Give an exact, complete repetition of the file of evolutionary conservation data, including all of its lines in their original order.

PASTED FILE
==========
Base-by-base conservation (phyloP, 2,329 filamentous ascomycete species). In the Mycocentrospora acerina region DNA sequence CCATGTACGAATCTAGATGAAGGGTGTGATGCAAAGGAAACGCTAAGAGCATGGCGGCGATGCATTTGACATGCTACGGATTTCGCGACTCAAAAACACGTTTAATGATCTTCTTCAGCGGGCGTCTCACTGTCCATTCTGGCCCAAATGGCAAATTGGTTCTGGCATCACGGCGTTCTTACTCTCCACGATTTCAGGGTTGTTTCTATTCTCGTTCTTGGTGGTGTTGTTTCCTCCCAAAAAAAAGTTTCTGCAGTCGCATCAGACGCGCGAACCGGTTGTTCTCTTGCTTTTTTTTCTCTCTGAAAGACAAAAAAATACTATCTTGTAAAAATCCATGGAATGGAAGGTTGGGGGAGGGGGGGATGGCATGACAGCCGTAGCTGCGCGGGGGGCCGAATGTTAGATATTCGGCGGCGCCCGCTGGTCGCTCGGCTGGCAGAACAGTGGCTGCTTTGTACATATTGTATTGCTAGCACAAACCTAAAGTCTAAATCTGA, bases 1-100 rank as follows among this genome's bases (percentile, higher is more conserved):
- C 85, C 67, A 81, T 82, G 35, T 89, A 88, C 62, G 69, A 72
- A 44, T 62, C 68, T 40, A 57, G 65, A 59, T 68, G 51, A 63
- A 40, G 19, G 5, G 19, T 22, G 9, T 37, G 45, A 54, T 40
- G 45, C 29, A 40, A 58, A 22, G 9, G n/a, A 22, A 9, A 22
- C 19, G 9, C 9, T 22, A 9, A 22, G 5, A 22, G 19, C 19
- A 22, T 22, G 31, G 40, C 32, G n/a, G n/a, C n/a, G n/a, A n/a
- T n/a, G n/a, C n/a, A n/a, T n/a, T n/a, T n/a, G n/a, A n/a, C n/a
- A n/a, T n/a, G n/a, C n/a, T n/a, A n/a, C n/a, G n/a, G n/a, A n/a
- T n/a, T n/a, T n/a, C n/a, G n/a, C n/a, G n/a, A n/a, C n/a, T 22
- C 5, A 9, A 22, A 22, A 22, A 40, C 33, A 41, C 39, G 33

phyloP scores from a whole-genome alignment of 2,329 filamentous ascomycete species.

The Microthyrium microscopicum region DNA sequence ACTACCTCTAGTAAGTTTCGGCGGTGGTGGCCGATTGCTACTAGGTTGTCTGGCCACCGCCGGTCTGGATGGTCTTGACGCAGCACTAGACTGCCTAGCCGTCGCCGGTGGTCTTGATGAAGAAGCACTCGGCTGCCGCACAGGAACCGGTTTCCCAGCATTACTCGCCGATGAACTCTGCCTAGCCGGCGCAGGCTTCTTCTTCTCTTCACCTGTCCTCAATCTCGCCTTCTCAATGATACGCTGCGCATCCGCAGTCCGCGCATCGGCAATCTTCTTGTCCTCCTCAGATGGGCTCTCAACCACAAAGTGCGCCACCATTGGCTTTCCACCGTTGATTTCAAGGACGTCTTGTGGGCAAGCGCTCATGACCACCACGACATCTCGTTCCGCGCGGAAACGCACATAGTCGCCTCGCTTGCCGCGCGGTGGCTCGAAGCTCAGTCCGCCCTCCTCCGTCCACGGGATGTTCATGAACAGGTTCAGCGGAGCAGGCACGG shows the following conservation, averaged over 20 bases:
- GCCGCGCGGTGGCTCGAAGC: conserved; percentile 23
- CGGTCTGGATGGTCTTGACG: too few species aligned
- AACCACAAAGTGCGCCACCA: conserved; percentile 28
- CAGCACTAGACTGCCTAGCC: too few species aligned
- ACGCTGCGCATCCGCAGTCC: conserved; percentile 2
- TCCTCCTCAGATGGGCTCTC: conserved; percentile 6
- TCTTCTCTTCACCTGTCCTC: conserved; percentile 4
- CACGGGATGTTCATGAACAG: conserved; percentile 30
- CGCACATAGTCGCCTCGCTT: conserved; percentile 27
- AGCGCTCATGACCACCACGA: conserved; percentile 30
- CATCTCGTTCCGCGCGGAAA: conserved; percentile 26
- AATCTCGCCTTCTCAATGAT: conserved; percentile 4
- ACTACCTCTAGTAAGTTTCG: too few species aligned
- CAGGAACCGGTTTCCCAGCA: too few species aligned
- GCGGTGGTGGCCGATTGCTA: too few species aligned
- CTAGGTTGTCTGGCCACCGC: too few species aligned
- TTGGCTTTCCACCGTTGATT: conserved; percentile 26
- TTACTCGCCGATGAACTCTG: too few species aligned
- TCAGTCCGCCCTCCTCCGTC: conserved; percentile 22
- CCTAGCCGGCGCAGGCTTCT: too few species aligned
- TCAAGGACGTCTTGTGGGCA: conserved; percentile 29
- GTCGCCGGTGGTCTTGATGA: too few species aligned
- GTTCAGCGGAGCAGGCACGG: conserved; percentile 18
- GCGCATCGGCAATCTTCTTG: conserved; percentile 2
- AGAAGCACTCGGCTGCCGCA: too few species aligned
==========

Base-by-base conservation (phyloP, 2,329 filamentous ascomycete species). In the Mycocentrospora acerina region DNA sequence CCATGTACGAATCTAGATGAAGGGTGTGATGCAAAGGAAACGCTAAGAGCATGGCGGCGATGCATTTGACATGCTACGGATTTCGCGACTCAAAAACACGTTTAATGATCTTCTTCAGCGGGCGTCTCACTGTCCATTCTGGCCCAAATGGCAAATTGGTTCTGGCATCACGGCGTTCTTACTCTCCACGATTTCAGGGTTGTTTCTATTCTCGTTCTTGGTGGTGTTGTTTCCTCCCAAAAAAAAGTTTCTGCAGTCGCATCAGACGCGCGAACCGGTTGTTCTCTTGCTTTTTTTTCTCTCTGAAAGACAAAAAAATACTATCTTGTAAAAATCCATGGAATGGAAGGTTGGGGGAGGGGGGGATGGCATGACAGCCGTAGCTGCGCGGGGGGCCGAATGTTAGATATTCGGCGGCGCCCGCTGGTCGCTCGGCTGGCAGAACAGTGGCTGCTTTGTACATATTGTATTGCTAGCACAAACCTAAAGTCTAAATCTGA, bases 1-100 rank as follows among this genome's bases (percentile, higher is more conserved):
- C 85, C 67, A 81, T 82, G 35, T 89, A 88, C 62, G 69, A 72
- A 44, T 62, C 68, T 40, A 57, G 65, A 59, T 68, G 51, A 63
- A 40, G 19, G 5, G 19, T 22, G 9, T 37, G 45, A 54, T 40
- G 45, C 29, A 40, A 58, A 22, G 9, G n/a, A 22, A 9, A 22
- C 19, G 9, C 9, T 22, A 9, A 22, G 5, A 22, G 19, C 19
- A 22, T 22, G 31, G 40, C 32, G n/a, G n/a, C n/a, G n/a, A n/a
- T n/a, G n/a, C n/a, A n/a, T n/a, T n/a, T n/a, G n/a, A n/a, C n/a
- A n/a, T n/a, G n/a, C n/a, T n/a, A n/a, C n/a, G n/a, G n/a, A n/a
- T n/a, T n/a, T n/a, C n/a, G n/a, C n/a, G n/a, A n/a, C n/a, T 22
- C 5, A 9, A 22, A 22, A 22, A 40, C 33, A 41, C 39, G 33

phyloP scores from a whole-genome alignment of 2,329 filamentous ascomycete species.

The Microthyrium microscopicum region DNA sequence ACTACCTCTAGTAAGTTTCGGCGGTGGTGGCCGATTGCTACTAGGTTGTCTGGCCACCGCCGGTCTGGATGGTCTTGACGCAGCACTAGACTGCCTAGCCGTCGCCGGTGGTCTTGATGAAGAAGCACTCGGCTGCCGCACAGGAACCGGTTTCCCAGCATTACTCGCCGATGAACTCTGCCTAGCCGGCGCAGGCTTCTTCTTCTCTTCACCTGTCCTCAATCTCGCCTTCTCAATGATACGCTGCGCATCCGCAGTCCGCGCATCGGCAATCTTCTTGTCCTCCTCAGATGGGCTCTCAACCACAAAGTGCGCCACCATTGGCTTTCCACCGTTGATTTCAAGGACGTCTTGTGGGCAAGCGCTCATGACCACCACGACATCTCGTTCCGCGCGGAAACGCACATAGTCGCCTCGCTTGCCGCGCGGTGGCTCGAAGCTCAGTCCGCCCTCCTCCGTCCACGGGATGTTCATGAACAGGTTCAGCGGAGCAGGCACGG shows the following conservation, averaged over 20 bases:
- GCCGCGCGGTGGCTCGAAGC: conserved; percentile 23
- CGGTCTGGATGGTCTTGACG: too few species aligned
- AACCACAAAGTGCGCCACCA: conserved; percentile 28
- CAGCACTAGACTGCCTAGCC: too few species aligned
- ACGCTGCGCATCCGCAGTCC: conserved; percentile 2
- TCCTCCTCAGATGGGCTCTC: conserved; percentile 6
- TCTTCTCTTCACCTGTCCTC: conserved; percentile 4
- CACGGGATGTTCATGAACAG: conserved; percentile 30
- CGCACATAGTCGCCTCGCTT: conserved; percentile 27
- AGCGCTCATGACCACCACGA: conserved; percentile 30
- CATCTCGTTCCGCGCGGAAA: conserved; percentile 26
- AATCTCGCCTTCTCAATGAT: conserved; percentile 4
- ACTACCTCTAGTAAGTTTCG: too few species aligned
- CAGGAACCGGTTTCCCAGCA: too few species aligned
- GCGGTGGTGGCCGATTGCTA: too few species aligned
- CTAGGTTGTCTGGCCACCGC: too few species aligned
- TTGGCTTTCCACCGTTGATT: conserved; percentile 26
- TTACTCGCCGATGAACTCTG: too few species aligned
- TCAGTCCGCCCTCCTCCGTC: conserved; percentile 22
- CCTAGCCGGCGCAGGCTTCT: too few species aligned
- TCAAGGACGTCTTGTGGGCA: conserved; percentile 29
- GTCGCCGGTGGTCTTGATGA: too few species aligned
- GTTCAGCGGAGCAGGCACGG: conserved; percentile 18
- GCGCATCGGCAATCTTCTTG: conserved; percentile 2
- AGAAGCACTCGGCTGCCGCA: too few species aligned